Unusual Tiredness

There's a good probability you're iron deficient if you're weary all the time and get tired easily. It means that your body is unable to provide enough oxygen to your cells, causing your energy levels to plummet. As a result, even if you sleep well and get enough rest, you will still feel exhausted.

Irregular Heartbeat

Another sign that you may be iron deficient is heart palpitation. Low haemoglobin levels need the heart to work harder to transport oxygen to other parts of the body, which can contribute to irregular heartbeats. Cold hands and feet, anxiety, brittle nails, and repeated infections are all signs of iron deficiency.


You can reduce the risk of iron deficiency by choosing the iron-rich foods. Foods that are rich in Iron:

  • Red meat, pork and poultry
  • Seafood
  • Beans
  • Dark green leafy vegetables (spinach)
  • Dried fruit (raisins & apricots)
  • Iron-fortified cereals, bread and pasta
  • Peas

Foods that contain Vitamin C for enhancing iron absorption:

  • Broccoli
  • Grapefruit
  • Kiwi
  • Leafy greens
  • Melons
  • Oranges
  • Peppers
  • Strawberries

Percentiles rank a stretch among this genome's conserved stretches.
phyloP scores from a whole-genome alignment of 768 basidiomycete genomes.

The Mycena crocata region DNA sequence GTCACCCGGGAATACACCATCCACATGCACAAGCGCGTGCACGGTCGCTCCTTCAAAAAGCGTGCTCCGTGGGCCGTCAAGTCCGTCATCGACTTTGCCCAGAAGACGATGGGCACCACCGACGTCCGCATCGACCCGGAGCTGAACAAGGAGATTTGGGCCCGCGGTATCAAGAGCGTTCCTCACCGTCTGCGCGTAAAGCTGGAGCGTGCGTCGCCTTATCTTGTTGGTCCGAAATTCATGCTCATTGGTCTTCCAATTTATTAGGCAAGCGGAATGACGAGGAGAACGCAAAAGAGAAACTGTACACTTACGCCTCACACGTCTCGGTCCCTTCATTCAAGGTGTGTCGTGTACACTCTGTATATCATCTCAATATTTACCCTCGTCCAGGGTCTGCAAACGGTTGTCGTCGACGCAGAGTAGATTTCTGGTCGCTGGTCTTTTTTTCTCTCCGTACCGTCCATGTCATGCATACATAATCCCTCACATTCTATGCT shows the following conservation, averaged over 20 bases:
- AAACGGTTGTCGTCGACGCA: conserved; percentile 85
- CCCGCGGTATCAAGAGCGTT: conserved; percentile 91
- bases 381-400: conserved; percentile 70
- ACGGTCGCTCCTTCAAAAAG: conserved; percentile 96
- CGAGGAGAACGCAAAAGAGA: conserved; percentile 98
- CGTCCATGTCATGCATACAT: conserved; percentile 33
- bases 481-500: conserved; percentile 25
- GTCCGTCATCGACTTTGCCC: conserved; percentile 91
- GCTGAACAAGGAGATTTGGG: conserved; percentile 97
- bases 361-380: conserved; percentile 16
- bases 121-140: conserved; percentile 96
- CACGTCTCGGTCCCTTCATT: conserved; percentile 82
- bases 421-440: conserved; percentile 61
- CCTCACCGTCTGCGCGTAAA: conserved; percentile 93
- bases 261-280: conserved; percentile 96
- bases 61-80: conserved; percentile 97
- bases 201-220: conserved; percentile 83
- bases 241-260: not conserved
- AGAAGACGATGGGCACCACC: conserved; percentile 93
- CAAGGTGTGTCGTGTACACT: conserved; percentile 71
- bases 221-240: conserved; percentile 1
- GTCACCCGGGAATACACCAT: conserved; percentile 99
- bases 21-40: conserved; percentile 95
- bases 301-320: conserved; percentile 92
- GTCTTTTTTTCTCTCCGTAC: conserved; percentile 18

• Tomatoes

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Frequently Asked Questions

1. What happens to your body when it lacks iron?

Your body can't make enough of a component in red blood cells that allows them to carry oxygen if you don't have enough iron (hemoglobin). Iron deficiency anaemia can make you weary and short of breath as a result.

2. Does low iron make you lazy?

There won't be enough red blood cells to deliver oxygen through your body if you don't have enough iron. Fatigue is more than just a feeling of being tired. Fatigue is described as extreme fatigue, and if the cause isn't identified and handled, it can have a significant influence on your entire health.

3. Does low iron make you lose weight?

Having enough iron may also be a factor in weight issues. Studies have found overweight people might lose weight if they address low iron in the blood. You might experience unintentional weight loss along with anaemia if you have other conditions, such as cancer.